TWO ESSENTIAL QUESTIONS

Gary GruberLearning for LeadersTWO ESSENTIAL QUESTIONS

TWO ESSENTIAL QUESTIONS

Margaret Wheatley has published an excerpt from her new book, So Far From Home: Lost and Found in Our Brave New World, published by Berrett Koehler.  I haven’t read the book but I read the excerpt called “8 Fearless Questions.” You can read it here for yourself here and see what you think :http://www.margaretwheatley.com/articles/eightfearlessquestions.html

What follows is what it spawned in my early morning thoughts on this day.  I picked up two questions that I wanted to address briefly and they are these: What do you call yourself and what is the relationship between hope and fear?  These can be two essential, defining questions and your answers may reveal a lot about who you are and what you are about.
Each of us has a name by which we have become known, a name given to us by our parents, a name sometimes chosen at random, or from a list of popular baby names, sometimes by family traditions, and sometimes with special meaning.  In some cultures a name has particular significance with regard to a blessing or something sacred.  Indigenous people seemed a whole lot better at this, maybe because they lived closer to nature?
Beyond a given name however, what do you call yourself as some kind of identification? It may have to do with your role as a worker, as some kind of survivor, as a citizen of a particular nation or the member of a group or association. It could be one of the big 8 social identifiers such as ability (physical and mental), age, ethnicity, gender, race, religion, sexual orientation. Think for a moment how circumscribed those may be or how limiting. Is “writer” or “author” sufficient?  Even the word “American” can be controversial because when we are south of the border we are “Norte Americanos” and technically so are the Mexican people because they are still north of Central and South America.  Some people were identified as members of a particular tribe, a social division of families or communities with a lot in common.  Occupation or vocation?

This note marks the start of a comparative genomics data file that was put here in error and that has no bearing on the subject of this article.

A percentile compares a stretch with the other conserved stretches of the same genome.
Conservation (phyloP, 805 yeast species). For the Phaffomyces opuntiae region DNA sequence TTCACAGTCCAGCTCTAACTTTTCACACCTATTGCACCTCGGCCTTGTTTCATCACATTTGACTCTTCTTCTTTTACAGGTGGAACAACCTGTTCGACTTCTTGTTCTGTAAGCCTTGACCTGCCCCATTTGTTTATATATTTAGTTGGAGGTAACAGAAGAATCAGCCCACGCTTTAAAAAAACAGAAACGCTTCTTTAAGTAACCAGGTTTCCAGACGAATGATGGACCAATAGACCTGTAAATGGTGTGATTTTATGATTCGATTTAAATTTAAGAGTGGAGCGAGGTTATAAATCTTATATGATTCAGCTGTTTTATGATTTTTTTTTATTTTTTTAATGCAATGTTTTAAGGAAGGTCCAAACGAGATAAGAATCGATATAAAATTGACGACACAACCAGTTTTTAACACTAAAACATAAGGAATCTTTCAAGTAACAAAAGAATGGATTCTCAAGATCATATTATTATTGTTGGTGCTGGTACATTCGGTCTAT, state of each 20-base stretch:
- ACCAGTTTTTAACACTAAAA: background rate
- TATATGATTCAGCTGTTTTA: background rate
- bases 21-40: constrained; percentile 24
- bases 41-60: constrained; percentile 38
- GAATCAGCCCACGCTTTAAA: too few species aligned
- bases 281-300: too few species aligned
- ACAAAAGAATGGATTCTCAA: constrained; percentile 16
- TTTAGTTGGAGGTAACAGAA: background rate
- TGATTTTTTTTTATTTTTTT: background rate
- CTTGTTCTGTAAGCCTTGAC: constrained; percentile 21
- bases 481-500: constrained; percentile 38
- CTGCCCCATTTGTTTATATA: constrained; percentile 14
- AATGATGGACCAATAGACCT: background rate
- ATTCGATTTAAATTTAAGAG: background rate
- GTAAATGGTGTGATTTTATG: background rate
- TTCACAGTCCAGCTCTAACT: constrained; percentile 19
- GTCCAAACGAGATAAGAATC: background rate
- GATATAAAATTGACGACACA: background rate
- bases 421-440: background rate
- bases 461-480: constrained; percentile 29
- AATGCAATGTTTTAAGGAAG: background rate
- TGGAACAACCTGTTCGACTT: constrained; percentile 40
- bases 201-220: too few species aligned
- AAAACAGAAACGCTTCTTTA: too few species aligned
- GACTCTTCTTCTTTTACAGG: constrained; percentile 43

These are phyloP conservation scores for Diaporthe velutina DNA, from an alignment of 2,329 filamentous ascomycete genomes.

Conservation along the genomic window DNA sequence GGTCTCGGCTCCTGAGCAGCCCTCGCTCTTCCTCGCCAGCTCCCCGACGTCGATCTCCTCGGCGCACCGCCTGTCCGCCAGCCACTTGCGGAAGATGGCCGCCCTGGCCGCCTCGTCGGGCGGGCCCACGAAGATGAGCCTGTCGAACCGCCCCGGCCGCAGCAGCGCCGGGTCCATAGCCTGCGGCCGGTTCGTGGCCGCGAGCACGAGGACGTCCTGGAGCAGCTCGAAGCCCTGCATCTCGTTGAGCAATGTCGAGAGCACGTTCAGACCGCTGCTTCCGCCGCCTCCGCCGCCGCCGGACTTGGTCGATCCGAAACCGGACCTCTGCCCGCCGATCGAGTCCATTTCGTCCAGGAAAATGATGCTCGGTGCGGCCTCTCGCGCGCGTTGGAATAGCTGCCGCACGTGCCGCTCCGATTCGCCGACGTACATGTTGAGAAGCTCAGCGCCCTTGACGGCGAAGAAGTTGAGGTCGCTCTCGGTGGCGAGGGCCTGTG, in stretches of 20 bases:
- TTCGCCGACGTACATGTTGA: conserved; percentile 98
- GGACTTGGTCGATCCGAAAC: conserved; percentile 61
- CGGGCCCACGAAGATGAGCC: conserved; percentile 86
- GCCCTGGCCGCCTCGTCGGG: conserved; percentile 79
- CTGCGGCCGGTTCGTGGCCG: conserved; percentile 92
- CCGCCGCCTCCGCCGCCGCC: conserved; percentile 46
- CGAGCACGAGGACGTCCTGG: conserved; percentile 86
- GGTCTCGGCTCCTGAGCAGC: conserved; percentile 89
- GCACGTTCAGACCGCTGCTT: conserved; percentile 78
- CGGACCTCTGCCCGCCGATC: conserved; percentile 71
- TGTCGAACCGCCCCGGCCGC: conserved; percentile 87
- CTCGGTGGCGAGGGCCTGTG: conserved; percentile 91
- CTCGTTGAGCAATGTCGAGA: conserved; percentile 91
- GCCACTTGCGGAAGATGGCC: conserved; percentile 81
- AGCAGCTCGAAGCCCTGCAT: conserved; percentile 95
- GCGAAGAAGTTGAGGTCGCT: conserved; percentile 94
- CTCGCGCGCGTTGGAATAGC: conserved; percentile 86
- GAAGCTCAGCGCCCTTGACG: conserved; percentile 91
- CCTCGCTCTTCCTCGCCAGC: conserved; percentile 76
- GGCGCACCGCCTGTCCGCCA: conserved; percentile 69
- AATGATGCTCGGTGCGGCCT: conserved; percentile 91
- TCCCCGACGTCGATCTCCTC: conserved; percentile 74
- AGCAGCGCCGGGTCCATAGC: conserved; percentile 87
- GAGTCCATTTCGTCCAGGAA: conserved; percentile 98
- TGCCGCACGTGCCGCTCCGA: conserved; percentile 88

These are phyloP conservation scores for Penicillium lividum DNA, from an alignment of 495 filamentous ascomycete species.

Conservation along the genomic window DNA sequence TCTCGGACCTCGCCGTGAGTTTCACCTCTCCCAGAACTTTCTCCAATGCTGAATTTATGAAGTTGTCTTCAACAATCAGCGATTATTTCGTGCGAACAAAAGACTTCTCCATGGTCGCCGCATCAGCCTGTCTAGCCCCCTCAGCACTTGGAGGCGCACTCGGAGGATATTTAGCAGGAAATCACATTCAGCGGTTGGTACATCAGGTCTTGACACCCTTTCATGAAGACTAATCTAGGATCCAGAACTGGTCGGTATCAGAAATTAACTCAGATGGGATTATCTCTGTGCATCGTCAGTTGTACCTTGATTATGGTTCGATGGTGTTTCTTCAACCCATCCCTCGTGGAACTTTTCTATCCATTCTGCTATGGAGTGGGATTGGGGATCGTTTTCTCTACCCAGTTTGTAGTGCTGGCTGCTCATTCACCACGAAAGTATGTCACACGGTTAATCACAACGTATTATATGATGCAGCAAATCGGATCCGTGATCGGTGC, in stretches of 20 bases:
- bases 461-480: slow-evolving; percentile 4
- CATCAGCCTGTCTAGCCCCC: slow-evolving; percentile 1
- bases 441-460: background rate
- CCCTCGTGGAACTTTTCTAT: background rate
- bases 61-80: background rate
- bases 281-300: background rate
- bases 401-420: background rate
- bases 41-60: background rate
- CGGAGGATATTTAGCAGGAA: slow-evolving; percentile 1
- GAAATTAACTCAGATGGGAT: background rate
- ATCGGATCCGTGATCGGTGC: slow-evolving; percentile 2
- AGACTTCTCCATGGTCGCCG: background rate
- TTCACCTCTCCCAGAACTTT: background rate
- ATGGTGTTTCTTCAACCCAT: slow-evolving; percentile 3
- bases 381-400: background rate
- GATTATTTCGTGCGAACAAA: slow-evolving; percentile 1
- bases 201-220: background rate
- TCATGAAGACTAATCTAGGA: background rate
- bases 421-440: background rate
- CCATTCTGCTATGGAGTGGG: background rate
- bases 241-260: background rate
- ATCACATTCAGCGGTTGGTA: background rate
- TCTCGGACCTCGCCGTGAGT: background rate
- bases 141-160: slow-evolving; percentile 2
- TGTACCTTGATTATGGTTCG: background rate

Rather than define ourselves by what we do, how about defining ourselves by who we are, our essential nature as human beings rather than human doings?  The essence or ground of our being brings to mind the writings and work of Paul Tillich, especially in The Shaking of the Foundations, Charles Scribner’s Sons, 1955. 
 “The name of infinite and inexhaustible depth and ground of our being is God. That depth is what the word God means. And if that word has not much meaning for you, translate it, and speak of the depths of your life, of the source of your being, of your ultimate concern, of what you take seriously without any reservation. Perhaps, in order to do so, you must forget everything traditional that you have learned about God, perhaps even that word itself. For if you know that God means depth, you know much about Him…. For you cannot think or say: Life has no depth! Life itself is shallow. Being itself is surface only. If you could say this in complete seriousness, you would be an atheist; but otherwise you are not.”  

 Perhaps we can call ourselves “believers” and that would require more discussion about where we place that belief.  As Tillich says, what is our ultimate concern, the depth of our life, our passion?  What are we to be about?  Suffice to say here that the next question may shed some light on this first one about what are we to call ourselves.

The second question has to do with the relationship between hope and fear.  What I have said for a long time is that faith and fear are perfectly correlated, inversely.  The more you have of one, the less you have of the other.  What if we were less invested in the outcome and more present and invested in the process, in the present moment?  Would that have any effect on our behavior?  On our choices?  On our relationships with our work and our colleagues?  On our connections with family, friends and neighbors?   I hope that, at the least, we believe in who we are and what we’re doing and that who we are defines what we do rather than what we do defining who we are.  Think about that!
Margaret Wheatley, in the excerpt noted at the beginning of this piece, has quite a lot to say about working beyond hope and fear, of living in the future now.  How about going beyond work and seeing what it is that motivates us to even consider the kind of work that we want to be about?  How about forming your own essential questions that define you?   If you come up with one or two that you find particularly helpful, I would be most interested in knowing what those are.  I chose my two questions based on what it was that moved me this morning to consider my continuing learning more about who I am and what I want to be about, today and all that may follow.  If you have gotten this far, let me know what you find to be your essential questions.  Thanks!

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